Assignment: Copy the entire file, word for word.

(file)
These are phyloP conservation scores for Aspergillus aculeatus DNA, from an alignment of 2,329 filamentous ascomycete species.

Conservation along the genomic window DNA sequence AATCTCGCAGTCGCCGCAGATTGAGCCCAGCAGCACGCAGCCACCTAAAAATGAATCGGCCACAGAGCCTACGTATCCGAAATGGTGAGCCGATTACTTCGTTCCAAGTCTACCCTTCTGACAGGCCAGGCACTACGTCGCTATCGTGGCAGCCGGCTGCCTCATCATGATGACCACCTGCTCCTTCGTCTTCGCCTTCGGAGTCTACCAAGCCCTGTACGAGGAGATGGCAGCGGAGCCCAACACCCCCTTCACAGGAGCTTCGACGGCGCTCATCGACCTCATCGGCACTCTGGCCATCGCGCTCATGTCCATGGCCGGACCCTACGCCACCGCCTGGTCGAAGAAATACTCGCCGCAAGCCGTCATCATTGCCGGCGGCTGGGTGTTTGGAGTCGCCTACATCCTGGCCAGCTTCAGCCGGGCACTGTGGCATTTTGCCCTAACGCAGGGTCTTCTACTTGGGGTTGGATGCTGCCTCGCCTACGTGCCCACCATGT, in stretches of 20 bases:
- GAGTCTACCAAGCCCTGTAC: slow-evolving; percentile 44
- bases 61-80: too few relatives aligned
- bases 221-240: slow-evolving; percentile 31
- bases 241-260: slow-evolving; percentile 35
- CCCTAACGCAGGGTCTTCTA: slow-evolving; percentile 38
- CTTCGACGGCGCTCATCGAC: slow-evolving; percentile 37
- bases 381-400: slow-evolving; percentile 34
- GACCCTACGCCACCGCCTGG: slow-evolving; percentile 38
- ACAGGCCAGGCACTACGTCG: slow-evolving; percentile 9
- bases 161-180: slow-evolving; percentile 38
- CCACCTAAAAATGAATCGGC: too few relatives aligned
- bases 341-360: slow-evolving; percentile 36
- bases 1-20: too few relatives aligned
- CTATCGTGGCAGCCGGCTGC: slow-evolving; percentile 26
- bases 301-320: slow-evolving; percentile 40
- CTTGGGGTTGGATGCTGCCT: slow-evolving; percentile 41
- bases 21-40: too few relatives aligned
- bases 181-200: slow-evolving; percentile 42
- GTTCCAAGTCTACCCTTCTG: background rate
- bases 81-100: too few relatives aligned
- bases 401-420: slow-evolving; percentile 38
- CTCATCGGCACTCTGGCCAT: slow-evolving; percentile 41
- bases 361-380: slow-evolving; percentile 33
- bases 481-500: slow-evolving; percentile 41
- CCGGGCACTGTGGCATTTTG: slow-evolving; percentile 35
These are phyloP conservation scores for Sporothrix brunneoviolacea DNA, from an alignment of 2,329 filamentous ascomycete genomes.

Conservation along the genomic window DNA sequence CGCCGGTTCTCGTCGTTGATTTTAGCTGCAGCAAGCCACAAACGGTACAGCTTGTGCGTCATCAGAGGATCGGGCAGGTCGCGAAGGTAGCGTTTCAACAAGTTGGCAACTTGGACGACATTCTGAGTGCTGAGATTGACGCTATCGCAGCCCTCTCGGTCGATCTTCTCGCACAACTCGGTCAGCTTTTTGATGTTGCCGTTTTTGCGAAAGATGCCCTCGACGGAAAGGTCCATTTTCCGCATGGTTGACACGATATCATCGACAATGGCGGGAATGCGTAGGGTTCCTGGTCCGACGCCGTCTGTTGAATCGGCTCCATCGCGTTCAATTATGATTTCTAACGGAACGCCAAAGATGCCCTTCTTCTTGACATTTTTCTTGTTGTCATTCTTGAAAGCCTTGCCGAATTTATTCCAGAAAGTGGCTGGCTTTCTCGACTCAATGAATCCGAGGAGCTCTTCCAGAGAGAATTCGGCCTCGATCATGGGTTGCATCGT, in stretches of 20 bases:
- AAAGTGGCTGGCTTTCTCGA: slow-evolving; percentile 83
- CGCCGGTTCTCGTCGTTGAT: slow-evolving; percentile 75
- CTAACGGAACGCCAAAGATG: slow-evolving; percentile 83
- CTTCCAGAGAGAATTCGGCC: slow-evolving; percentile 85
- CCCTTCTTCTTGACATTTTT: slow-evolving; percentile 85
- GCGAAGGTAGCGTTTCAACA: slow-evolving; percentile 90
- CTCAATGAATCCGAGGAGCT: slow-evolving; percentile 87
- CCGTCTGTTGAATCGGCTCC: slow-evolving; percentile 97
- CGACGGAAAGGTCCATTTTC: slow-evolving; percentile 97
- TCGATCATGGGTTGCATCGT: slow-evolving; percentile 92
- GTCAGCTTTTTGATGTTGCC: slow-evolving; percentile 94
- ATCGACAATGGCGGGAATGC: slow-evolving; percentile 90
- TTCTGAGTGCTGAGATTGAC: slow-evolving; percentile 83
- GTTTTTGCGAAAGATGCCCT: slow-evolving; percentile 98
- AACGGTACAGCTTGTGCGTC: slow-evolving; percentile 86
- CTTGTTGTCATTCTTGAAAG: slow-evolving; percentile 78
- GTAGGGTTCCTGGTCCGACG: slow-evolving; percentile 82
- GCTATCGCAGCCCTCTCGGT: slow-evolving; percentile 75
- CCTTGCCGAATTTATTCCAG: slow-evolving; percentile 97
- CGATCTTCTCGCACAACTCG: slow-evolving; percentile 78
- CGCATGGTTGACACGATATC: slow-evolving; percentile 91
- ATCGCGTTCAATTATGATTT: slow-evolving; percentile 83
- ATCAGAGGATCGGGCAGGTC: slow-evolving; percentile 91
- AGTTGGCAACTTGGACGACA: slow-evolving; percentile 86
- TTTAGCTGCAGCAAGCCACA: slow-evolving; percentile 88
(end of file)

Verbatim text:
These are phyloP conservation scores for Aspergillus aculeatus DNA, from an alignment of 2,329 filamentous ascomycete species.

Conservation along the genomic window DNA sequence AATCTCGCAGTCGCCGCAGATTGAGCCCAGCAGCACGCAGCCACCTAAAAATGAATCGGCCACAGAGCCTACGTATCCGAAATGGTGAGCCGATTACTTCGTTCCAAGTCTACCCTTCTGACAGGCCAGGCACTACGTCGCTATCGTGGCAGCCGGCTGCCTCATCATGATGACCACCTGCTCCTTCGTCTTCGCCTTCGGAGTCTACCAAGCCCTGTACGAGGAGATGGCAGCGGAGCCCAACACCCCCTTCACAGGAGCTTCGACGGCGCTCATCGACCTCATCGGCACTCTGGCCATCGCGCTCATGTCCATGGCCGGACCCTACGCCACCGCCTGGTCGAAGAAATACTCGCCGCAAGCCGTCATCATTGCCGGCGGCTGGGTGTTTGGAGTCGCCTACATCCTGGCCAGCTTCAGCCGGGCACTGTGGCATTTTGCCCTAACGCAGGGTCTTCTACTTGGGGTTGGATGCTGCCTCGCCTACGTGCCCACCATGT, in stretches of 20 bases:
- GAGTCTACCAAGCCCTGTAC: slow-evolving; percentile 44
- bases 61-80: too few relatives aligned
- bases 221-240: slow-evolving; percentile 31
- bases 241-260: slow-evolving; percentile 35
- CCCTAACGCAGGGTCTTCTA: slow-evolving; percentile 38
- CTTCGACGGCGCTCATCGAC: slow-evolving; percentile 37
- bases 381-400: slow-evolving; percentile 34
- GACCCTACGCCACCGCCTGG: slow-evolving; percentile 38
- ACAGGCCAGGCACTACGTCG: slow-evolving; percentile 9
- bases 161-180: slow-evolving; percentile 38
- CCACCTAAAAATGAATCGGC: too few relatives aligned
- bases 341-360: slow-evolving; percentile 36
- bases 1-20: too few relatives aligned
- CTATCGTGGCAGCCGGCTGC: slow-evolving; percentile 26
- bases 301-320: slow-evolving; percentile 40
- CTTGGGGTTGGATGCTGCCT: slow-evolving; percentile 41
- bases 21-40: too few relatives aligned
- bases 181-200: slow-evolving; percentile 42
- GTTCCAAGTCTACCCTTCTG: background rate
- bases 81-100: too few relatives aligned
- bases 401-420: slow-evolving; percentile 38
- CTCATCGGCACTCTGGCCAT: slow-evolving; percentile 41
- bases 361-380: slow-evolving; percentile 33
- bases 481-500: slow-evolving; percentile 41
- CCGGGCACTGTGGCATTTTG: slow-evolving; percentile 35
These are phyloP conservation scores for Sporothrix brunneoviolacea DNA, from an alignment of 2,329 filamentous ascomycete genomes.

Conservation along the genomic window DNA sequence CGCCGGTTCTCGTCGTTGATTTTAGCTGCAGCAAGCCACAAACGGTACAGCTTGTGCGTCATCAGAGGATCGGGCAGGTCGCGAAGGTAGCGTTTCAACAAGTTGGCAACTTGGACGACATTCTGAGTGCTGAGATTGACGCTATCGCAGCCCTCTCGGTCGATCTTCTCGCACAACTCGGTCAGCTTTTTGATGTTGCCGTTTTTGCGAAAGATGCCCTCGACGGAAAGGTCCATTTTCCGCATGGTTGACACGATATCATCGACAATGGCGGGAATGCGTAGGGTTCCTGGTCCGACGCCGTCTGTTGAATCGGCTCCATCGCGTTCAATTATGATTTCTAACGGAACGCCAAAGATGCCCTTCTTCTTGACATTTTTCTTGTTGTCATTCTTGAAAGCCTTGCCGAATTTATTCCAGAAAGTGGCTGGCTTTCTCGACTCAATGAATCCGAGGAGCTCTTCCAGAGAGAATTCGGCCTCGATCATGGGTTGCATCGT, in stretches of 20 bases:
- AAAGTGGCTGGCTTTCTCGA: slow-evolving; percentile 83
- CGCCGGTTCTCGTCGTTGAT: slow-evolving; percentile 75
- CTAACGGAACGCCAAAGATG: slow-evolving; percentile 83
- CTTCCAGAGAGAATTCGGCC: slow-evolving; percentile 85
- CCCTTCTTCTTGACATTTTT: slow-evolving; percentile 85
- GCGAAGGTAGCGTTTCAACA: slow-evolving; percentile 90
- CTCAATGAATCCGAGGAGCT: slow-evolving; percentile 87
- CCGTCTGTTGAATCGGCTCC: slow-evolving; percentile 97
- CGACGGAAAGGTCCATTTTC: slow-evolving; percentile 97
- TCGATCATGGGTTGCATCGT: slow-evolving; percentile 92
- GTCAGCTTTTTGATGTTGCC: slow-evolving; percentile 94
- ATCGACAATGGCGGGAATGC: slow-evolving; percentile 90
- TTCTGAGTGCTGAGATTGAC: slow-evolving; percentile 83
- GTTTTTGCGAAAGATGCCCT: slow-evolving; percentile 98
- AACGGTACAGCTTGTGCGTC: slow-evolving; percentile 86
- CTTGTTGTCATTCTTGAAAG: slow-evolving; percentile 78
- GTAGGGTTCCTGGTCCGACG: slow-evolving; percentile 82
- GCTATCGCAGCCCTCTCGGT: slow-evolving; percentile 75
- CCTTGCCGAATTTATTCCAG: slow-evolving; percentile 97
- CGATCTTCTCGCACAACTCG: slow-evolving; percentile 78
- CGCATGGTTGACACGATATC: slow-evolving; percentile 91
- ATCGCGTTCAATTATGATTT: slow-evolving; percentile 83
- ATCAGAGGATCGGGCAGGTC: slow-evolving; percentile 91
- AGTTGGCAACTTGGACGACA: slow-evolving; percentile 86
- TTTAGCTGCAGCAAGCCACA: slow-evolving; percentile 88